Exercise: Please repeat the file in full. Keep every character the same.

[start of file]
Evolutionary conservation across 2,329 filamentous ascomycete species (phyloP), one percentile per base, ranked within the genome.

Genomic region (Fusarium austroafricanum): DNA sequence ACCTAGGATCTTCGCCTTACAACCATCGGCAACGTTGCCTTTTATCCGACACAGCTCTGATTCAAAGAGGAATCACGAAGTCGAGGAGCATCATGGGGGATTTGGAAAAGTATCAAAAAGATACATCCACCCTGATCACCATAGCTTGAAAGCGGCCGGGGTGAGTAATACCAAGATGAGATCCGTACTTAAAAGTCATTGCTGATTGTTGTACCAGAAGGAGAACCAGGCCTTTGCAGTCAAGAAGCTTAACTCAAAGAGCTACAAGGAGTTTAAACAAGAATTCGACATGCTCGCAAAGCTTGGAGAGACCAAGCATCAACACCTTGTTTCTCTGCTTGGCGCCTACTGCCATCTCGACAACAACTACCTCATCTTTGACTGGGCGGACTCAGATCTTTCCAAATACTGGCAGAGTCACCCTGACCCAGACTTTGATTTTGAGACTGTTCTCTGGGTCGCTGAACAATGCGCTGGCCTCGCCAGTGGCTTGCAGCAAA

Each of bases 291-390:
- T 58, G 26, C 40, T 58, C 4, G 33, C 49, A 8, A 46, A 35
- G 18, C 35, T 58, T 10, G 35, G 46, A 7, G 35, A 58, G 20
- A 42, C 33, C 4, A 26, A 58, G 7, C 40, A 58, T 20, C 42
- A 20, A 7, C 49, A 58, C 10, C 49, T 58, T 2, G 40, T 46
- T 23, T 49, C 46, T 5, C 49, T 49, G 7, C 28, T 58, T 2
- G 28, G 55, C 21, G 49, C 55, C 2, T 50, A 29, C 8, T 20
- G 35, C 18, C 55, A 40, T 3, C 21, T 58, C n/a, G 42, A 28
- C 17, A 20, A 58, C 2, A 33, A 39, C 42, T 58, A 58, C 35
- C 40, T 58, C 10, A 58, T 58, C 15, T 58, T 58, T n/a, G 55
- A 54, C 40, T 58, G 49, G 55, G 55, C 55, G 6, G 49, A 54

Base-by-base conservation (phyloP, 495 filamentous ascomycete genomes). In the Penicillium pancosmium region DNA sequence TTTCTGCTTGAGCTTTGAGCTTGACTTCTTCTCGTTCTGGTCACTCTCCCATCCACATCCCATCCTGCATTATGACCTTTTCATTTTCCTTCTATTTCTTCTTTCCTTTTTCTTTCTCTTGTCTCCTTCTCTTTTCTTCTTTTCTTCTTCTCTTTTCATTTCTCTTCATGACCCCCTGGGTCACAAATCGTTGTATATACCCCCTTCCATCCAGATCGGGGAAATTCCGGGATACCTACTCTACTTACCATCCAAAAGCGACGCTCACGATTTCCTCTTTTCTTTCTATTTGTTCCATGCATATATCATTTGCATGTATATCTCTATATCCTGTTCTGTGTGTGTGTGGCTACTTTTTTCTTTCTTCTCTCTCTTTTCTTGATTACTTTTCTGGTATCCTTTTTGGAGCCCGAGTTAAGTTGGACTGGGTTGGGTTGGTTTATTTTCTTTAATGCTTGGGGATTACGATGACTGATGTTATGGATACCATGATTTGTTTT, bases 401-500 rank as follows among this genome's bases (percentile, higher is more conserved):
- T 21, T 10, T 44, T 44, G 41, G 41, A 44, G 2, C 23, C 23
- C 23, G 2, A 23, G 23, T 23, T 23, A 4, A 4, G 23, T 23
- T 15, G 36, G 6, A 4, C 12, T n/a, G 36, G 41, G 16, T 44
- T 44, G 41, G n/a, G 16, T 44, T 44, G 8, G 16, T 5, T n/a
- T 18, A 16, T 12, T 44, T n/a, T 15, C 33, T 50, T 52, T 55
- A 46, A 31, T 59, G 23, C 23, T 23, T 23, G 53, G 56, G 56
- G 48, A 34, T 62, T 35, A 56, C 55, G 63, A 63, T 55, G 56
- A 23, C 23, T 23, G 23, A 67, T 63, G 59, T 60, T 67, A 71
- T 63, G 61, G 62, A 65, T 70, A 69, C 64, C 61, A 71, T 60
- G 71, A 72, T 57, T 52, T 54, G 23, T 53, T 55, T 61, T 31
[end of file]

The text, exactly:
Evolutionary conservation across 2,329 filamentous ascomycete species (phyloP), one percentile per base, ranked within the genome.

Genomic region (Fusarium austroafricanum): DNA sequence ACCTAGGATCTTCGCCTTACAACCATCGGCAACGTTGCCTTTTATCCGACACAGCTCTGATTCAAAGAGGAATCACGAAGTCGAGGAGCATCATGGGGGATTTGGAAAAGTATCAAAAAGATACATCCACCCTGATCACCATAGCTTGAAAGCGGCCGGGGTGAGTAATACCAAGATGAGATCCGTACTTAAAAGTCATTGCTGATTGTTGTACCAGAAGGAGAACCAGGCCTTTGCAGTCAAGAAGCTTAACTCAAAGAGCTACAAGGAGTTTAAACAAGAATTCGACATGCTCGCAAAGCTTGGAGAGACCAAGCATCAACACCTTGTTTCTCTGCTTGGCGCCTACTGCCATCTCGACAACAACTACCTCATCTTTGACTGGGCGGACTCAGATCTTTCCAAATACTGGCAGAGTCACCCTGACCCAGACTTTGATTTTGAGACTGTTCTCTGGGTCGCTGAACAATGCGCTGGCCTCGCCAGTGGCTTGCAGCAAA

Each of bases 291-390:
- T 58, G 26, C 40, T 58, C 4, G 33, C 49, A 8, A 46, A 35
- G 18, C 35, T 58, T 10, G 35, G 46, A 7, G 35, A 58, G 20
- A 42, C 33, C 4, A 26, A 58, G 7, C 40, A 58, T 20, C 42
- A 20, A 7, C 49, A 58, C 10, C 49, T 58, T 2, G 40, T 46
- T 23, T 49, C 46, T 5, C 49, T 49, G 7, C 28, T 58, T 2
- G 28, G 55, C 21, G 49, C 55, C 2, T 50, A 29, C 8, T 20
- G 35, C 18, C 55, A 40, T 3, C 21, T 58, C n/a, G 42, A 28
- C 17, A 20, A 58, C 2, A 33, A 39, C 42, T 58, A 58, C 35
- C 40, T 58, C 10, A 58, T 58, C 15, T 58, T 58, T n/a, G 55
- A 54, C 40, T 58, G 49, G 55, G 55, C 55, G 6, G 49, A 54

Base-by-base conservation (phyloP, 495 filamentous ascomycete genomes). In the Penicillium pancosmium region DNA sequence TTTCTGCTTGAGCTTTGAGCTTGACTTCTTCTCGTTCTGGTCACTCTCCCATCCACATCCCATCCTGCATTATGACCTTTTCATTTTCCTTCTATTTCTTCTTTCCTTTTTCTTTCTCTTGTCTCCTTCTCTTTTCTTCTTTTCTTCTTCTCTTTTCATTTCTCTTCATGACCCCCTGGGTCACAAATCGTTGTATATACCCCCTTCCATCCAGATCGGGGAAATTCCGGGATACCTACTCTACTTACCATCCAAAAGCGACGCTCACGATTTCCTCTTTTCTTTCTATTTGTTCCATGCATATATCATTTGCATGTATATCTCTATATCCTGTTCTGTGTGTGTGTGGCTACTTTTTTCTTTCTTCTCTCTCTTTTCTTGATTACTTTTCTGGTATCCTTTTTGGAGCCCGAGTTAAGTTGGACTGGGTTGGGTTGGTTTATTTTCTTTAATGCTTGGGGATTACGATGACTGATGTTATGGATACCATGATTTGTTTT, bases 401-500 rank as follows among this genome's bases (percentile, higher is more conserved):
- T 21, T 10, T 44, T 44, G 41, G 41, A 44, G 2, C 23, C 23
- C 23, G 2, A 23, G 23, T 23, T 23, A 4, A 4, G 23, T 23
- T 15, G 36, G 6, A 4, C 12, T n/a, G 36, G 41, G 16, T 44
- T 44, G 41, G n/a, G 16, T 44, T 44, G 8, G 16, T 5, T n/a
- T 18, A 16, T 12, T 44, T n/a, T 15, C 33, T 50, T 52, T 55
- A 46, A 31, T 59, G 23, C 23, T 23, T 23, G 53, G 56, G 56
- G 48, A 34, T 62, T 35, A 56, C 55, G 63, A 63, T 55, G 56
- A 23, C 23, T 23, G 23, A 67, T 63, G 59, T 60, T 67, A 71
- T 63, G 61, G 62, A 65, T 70, A 69, C 64, C 61, A 71, T 60
- G 71, A 72, T 57, T 52, T 54, G 23, T 53, T 55, T 61, T 31